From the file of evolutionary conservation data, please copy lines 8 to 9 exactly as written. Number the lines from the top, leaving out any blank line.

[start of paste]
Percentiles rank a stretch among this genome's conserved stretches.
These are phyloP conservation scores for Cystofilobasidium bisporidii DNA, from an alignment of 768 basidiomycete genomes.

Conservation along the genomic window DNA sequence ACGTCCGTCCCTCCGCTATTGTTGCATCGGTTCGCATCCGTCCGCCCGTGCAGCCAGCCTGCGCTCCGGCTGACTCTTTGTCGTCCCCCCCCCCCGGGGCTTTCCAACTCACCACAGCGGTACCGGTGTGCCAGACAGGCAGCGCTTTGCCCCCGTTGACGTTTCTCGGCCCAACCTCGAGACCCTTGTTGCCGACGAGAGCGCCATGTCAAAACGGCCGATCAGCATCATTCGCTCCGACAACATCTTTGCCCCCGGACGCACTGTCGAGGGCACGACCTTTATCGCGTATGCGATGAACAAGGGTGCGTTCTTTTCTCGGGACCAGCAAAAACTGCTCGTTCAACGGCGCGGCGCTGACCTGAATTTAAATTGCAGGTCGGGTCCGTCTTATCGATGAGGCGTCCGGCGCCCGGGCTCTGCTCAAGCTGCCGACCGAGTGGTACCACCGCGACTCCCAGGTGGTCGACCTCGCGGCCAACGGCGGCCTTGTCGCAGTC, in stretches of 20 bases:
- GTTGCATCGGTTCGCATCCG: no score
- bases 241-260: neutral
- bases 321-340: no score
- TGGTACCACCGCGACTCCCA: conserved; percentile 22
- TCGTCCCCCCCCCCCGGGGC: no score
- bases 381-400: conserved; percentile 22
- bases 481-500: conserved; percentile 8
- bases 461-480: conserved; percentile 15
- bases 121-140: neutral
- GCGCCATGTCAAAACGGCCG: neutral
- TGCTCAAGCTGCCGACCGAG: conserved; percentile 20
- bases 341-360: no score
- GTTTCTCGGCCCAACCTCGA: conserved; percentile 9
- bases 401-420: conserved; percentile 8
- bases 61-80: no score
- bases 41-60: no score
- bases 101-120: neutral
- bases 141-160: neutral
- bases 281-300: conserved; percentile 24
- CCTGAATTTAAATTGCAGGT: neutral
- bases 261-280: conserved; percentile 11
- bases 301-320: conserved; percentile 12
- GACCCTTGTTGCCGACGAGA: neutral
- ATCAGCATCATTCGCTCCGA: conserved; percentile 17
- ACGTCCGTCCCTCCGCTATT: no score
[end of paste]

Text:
- TCGTCCCCCCCCCCCGGGGC: no score
- bases 381-400: conserved; percentile 22